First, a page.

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Gathering of Engineers

Ludographic considerations from the Silicon Forest

Tuesday, October 04, 2005

It's just Monopoly money, right?

"How do you decide whether a game is worth the money when you buy it?"

I don't know that I've ever asked myself this question. I know I've thought and talked around this issue as I do a lot of miniatures games, and it's nearly impossible to think about pricing and wargaming and not have Games Workshop come up in the conversation.

Example: a single Warhammer Grail Knight - basically a fancy medieval knight - costs around $14. A pack of three War of the Roses knights from Crusader Miniatures in the same scale costs the same. Read The Miniatures Page for any period of time, and you'll probably run across a GW-bashing thread or three, mostly centered on pricing.

I certainly don't have a problem spending money on games – the figures alone (unpainted) for a typical DBM army average around $120 or so, and that's just one side – you need two armies to play. (And then you need to paint them. Painted armies can sell for over $500.) I've got a large handful of armies, and own well over 300 board games. And I've bought big, expensive games like Roads & Boats, Antiquity, and DAK.

That being said, I know there's one thing that crosses my mind when I look at game pricing, and it's right at the center of a rather controversial topic that gets bashed to death on mailing lists, the geek, etc.

I don't buy very much at my FLGS. (and, to be fair, it's a pretty good shop.)

I'm one of those evil mail-order discount guys. Why? I don't personally take advantage of the services provided by a local store, so it's not worth it to me to pay a perceived premium to support something I don't use. The only service my local shop provides that I use is the ability to physically handle games I'm curious about.

I've seem to have a mental limit of about $25 on any retail purchase. If I pay more than that at retail, I get this nagging feeling in the back of my mind that I just spent too much on that game.

Very rarely (ever?) do I actually look at the cost of a boardgame and think "that's too much money." There's been a few times I've looked at a game (usually published by Mayfair) and thought "hmm. That seems a bit high." It's not a common occurrence, though. My thoughts tend to go "hmmm. I can get this discounted online – and I certainly don't need it today."

I've also had the conversation go something like "I'd like to get this game, but I can't see playing it very often, and X is the same price and will likely hit the table a lot. I think I'll get X instead." So there's definitely some subconscious level of price/value computation that occasionally gets loud enough to be heard. It's not THAT common, though.

I know some of us have made an effort to get more out of our gaming investments by looking at the games we own but have never played. So, at some level we've thought "I've spent money on this stuff, may as well use it." It's more an after-the-fact look at whether we're getting our money's worth than the "at the time of purchase" focus that this month's question concerns, however.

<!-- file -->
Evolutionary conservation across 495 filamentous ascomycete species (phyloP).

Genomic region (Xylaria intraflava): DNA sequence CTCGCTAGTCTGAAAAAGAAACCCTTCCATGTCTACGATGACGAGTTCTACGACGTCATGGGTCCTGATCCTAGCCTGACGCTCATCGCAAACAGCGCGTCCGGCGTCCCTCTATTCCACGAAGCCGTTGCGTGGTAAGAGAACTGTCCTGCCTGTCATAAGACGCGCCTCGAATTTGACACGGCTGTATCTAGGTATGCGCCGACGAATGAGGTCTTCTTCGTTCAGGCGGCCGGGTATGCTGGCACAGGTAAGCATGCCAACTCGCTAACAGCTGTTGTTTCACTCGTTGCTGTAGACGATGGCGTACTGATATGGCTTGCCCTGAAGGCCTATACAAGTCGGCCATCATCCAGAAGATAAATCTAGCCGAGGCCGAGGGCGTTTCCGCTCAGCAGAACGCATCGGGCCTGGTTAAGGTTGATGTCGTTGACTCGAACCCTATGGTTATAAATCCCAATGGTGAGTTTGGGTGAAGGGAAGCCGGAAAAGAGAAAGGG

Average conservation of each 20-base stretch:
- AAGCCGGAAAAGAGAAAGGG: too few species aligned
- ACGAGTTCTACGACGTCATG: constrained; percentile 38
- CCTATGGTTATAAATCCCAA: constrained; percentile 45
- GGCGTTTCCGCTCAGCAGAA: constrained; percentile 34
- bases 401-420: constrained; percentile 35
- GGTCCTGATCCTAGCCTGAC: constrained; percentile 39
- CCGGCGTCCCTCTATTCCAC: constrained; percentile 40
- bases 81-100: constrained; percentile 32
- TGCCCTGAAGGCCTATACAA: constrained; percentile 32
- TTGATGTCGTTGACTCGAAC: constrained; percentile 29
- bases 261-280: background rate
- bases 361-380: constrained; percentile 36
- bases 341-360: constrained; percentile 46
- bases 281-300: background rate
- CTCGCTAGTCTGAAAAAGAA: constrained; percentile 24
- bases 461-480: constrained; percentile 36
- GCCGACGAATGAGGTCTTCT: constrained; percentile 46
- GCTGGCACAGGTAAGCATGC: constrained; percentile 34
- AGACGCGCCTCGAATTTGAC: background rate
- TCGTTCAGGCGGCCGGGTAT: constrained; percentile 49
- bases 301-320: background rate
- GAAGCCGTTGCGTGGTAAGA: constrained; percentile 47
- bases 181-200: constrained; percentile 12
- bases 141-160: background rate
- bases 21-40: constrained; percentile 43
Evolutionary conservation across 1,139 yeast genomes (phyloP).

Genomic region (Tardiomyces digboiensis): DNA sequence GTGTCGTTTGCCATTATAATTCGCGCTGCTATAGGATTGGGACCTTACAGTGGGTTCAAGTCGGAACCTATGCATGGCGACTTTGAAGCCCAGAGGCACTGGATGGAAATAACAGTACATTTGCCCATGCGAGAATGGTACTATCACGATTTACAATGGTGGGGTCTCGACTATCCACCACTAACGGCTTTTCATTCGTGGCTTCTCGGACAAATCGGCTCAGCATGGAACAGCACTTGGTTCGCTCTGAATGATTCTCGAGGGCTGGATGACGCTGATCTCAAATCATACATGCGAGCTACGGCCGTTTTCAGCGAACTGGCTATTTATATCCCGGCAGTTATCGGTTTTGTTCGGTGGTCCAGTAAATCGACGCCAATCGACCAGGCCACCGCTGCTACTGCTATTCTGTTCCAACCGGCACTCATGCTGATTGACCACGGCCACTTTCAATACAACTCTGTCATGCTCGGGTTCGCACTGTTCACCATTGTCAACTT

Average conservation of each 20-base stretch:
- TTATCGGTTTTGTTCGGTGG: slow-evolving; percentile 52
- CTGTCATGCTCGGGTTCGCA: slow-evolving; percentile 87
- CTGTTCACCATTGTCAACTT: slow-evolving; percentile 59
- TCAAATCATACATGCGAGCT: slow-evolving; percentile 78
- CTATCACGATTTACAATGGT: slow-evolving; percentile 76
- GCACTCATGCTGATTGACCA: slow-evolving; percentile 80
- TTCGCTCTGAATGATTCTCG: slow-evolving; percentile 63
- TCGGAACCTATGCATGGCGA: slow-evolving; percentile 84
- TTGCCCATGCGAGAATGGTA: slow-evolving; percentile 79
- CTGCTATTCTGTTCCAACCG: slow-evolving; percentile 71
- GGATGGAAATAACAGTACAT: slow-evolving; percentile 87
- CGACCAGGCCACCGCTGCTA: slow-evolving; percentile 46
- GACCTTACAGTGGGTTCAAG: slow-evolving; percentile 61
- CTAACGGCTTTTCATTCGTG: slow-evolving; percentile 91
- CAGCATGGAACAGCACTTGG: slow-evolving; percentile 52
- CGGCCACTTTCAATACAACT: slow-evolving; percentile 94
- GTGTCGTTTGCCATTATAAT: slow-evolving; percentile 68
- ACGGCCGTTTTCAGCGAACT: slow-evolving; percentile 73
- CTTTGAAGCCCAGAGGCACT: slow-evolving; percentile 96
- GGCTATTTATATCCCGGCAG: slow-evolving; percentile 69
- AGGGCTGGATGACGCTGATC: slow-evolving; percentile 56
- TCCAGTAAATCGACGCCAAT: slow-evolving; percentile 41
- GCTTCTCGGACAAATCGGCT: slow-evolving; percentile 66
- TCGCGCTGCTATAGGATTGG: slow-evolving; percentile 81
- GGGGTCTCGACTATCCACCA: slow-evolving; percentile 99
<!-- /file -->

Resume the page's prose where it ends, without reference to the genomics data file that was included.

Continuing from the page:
For me the primary question when I buy a game isn't as much "am I getting my money's worth" or "is this game too expensive" as much as "am I paying too much relative to what I could have paid?"

To me, games greatly improve my quality of life. And next to the essentials of living, I can't think of a better place to put my money. I just like to get as much gaming goodness as I can for my dollar.


  • At 3:21 PM, Blogger Dug said…

    I would argue that the one thing you mention about brick and mortar stores, that they allow you to physically handle the game before purchasing, is in and of itself enough reason to patronize those stores. Browsing online for books or games is dull. Browsing in a store is fun.

  • At 3:32 PM, Blogger Mike said…

    I dunno, I like browsing online for games, researching all the comments for hints on whether I'll like the game. Browsing in store is more along the lines of playing blind man's bluff - just hoping you bump into a decent game.

  • At 12:23 AM, Blogger Chris Brooks said…

    I like both! At our store RDG, I enjoy chatting with Steve about new releases, what he's been playing, etc. I also like that I can refer folks to the store for immediate gratification - I've done that with at least three folks at work. FLGS for impulse buys, online store for mass purchases...

  • At 11:49 AM, Blogger Dug said…

    What Chris said.

  • At 2:09 PM, Anonymous Rita said…

    I think finding the right FLGS is important to this decision. It is quite sad to go into a store that purports to be a "game" store only to find typical US games and puzzles.


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